As a member of the fire service community, so many of us tend to naturally become collectors. Whether it be books, toys, models, hose appliances, or even up to and including antique apparatus, the fire service offers a little something for everyone. If you aren't a collector of something, I would venture a guess you just haven't been around the fire service long enough, but give it time.
As we begin to collect artifacts of the fire service, we are being entrusted with fragments of history that, when knitted together, tell the story of our proud and wonderful history and traditions. However, with collecting comes responsibility. By accepting or purchasing that item, you have taken possession of a piece of fire service history. By agreeing to take possession, you have accepted the responsibility to preserve that piece of history for future generations. For many, the question might very well be a simple. How do I do that? I was given the chief's personal library but I don't know how to maintain books. I was blessed to find a handwritten account or an actual newspaper article of a significant fire in my department's history, but I don't know how to maintain paper. I was lucky to find a unique toy fire truck at a random flea market, but now what do I do? These are all valid questions and aren't anything new to a collector.
The other aspect of preservation is historical department records. In the digital age, many records are now available electronically, but what is your department doing to maintain your printed records and documents. Often you may see the original charter displayed in a frame on the wall. Is this the best preservation method for this document? I have heard horror stories of "clean up" days disposing of valuable historical photos and documents from the department's history because it was unclear of what they actually were. How can you and your department work to preserve your own local history by protecting your documents for the next generation?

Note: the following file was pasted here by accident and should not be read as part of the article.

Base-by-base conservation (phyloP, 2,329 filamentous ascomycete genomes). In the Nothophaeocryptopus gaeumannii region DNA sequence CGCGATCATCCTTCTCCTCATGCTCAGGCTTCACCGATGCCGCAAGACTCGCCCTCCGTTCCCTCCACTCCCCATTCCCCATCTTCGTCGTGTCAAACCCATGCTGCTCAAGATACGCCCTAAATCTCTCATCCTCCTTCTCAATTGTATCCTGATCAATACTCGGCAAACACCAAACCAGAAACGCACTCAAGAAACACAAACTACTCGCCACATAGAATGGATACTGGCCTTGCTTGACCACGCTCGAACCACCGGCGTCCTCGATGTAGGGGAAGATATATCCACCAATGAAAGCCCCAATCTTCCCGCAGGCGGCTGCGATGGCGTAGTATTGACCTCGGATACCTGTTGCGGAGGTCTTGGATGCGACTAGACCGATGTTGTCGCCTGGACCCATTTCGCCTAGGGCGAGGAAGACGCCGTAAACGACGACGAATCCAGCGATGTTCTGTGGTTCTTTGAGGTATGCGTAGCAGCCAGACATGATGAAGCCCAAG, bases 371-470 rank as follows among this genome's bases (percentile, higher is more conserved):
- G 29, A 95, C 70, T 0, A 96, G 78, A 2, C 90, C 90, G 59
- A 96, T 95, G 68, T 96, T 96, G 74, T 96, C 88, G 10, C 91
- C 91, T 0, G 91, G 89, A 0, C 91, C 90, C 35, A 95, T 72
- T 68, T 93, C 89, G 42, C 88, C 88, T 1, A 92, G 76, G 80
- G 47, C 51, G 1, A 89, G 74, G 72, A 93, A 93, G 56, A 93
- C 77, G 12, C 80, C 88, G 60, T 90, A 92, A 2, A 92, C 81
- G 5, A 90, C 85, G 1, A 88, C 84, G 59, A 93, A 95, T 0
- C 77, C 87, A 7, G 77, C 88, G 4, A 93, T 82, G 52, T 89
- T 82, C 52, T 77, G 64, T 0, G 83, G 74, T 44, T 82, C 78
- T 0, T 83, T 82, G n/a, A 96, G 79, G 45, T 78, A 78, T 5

It is my hope that in a series of blog articles, I can help you answer some of these very questions, empowering you to do your part in 'preserving the perishable'. The reality is that everything is in a state of decay. Whether it be paper, wood, or even metal, the elements are at work breaking it down. It's our job as preservationists to delay that decay as best as we possibly can. In order to achieve that, we can utilize very simple, industry-approved techniques that will extend the life of your collection for future generations.
As we continue to work with this article series, I will be touching on paper, books, posters and prints, photographs and slides, and then hit on three-dimensional objects such as badges, uniform apparel, and antique toys. Obviously, if you have questions, please do not hesitate to contact me and I will be happy to answer your questions. If you feel you are to a point where you would like to turn the preservation of your items over to the National Fire Heritage Center, please contact us. We can arrange for the transfer of ownership, and as a 501c3 organization, your donation is tax-deductible.
"Preserving the perishable" is everyone's responsibility. Join the National Fire Heritage Center as we embark on this preservation journey together.
Pictured: New York Fire Department House-Log, Engine No. 10, Ladder No. 15, 73 Water Street, New York City (January 15, 1897 - May 11, 1897).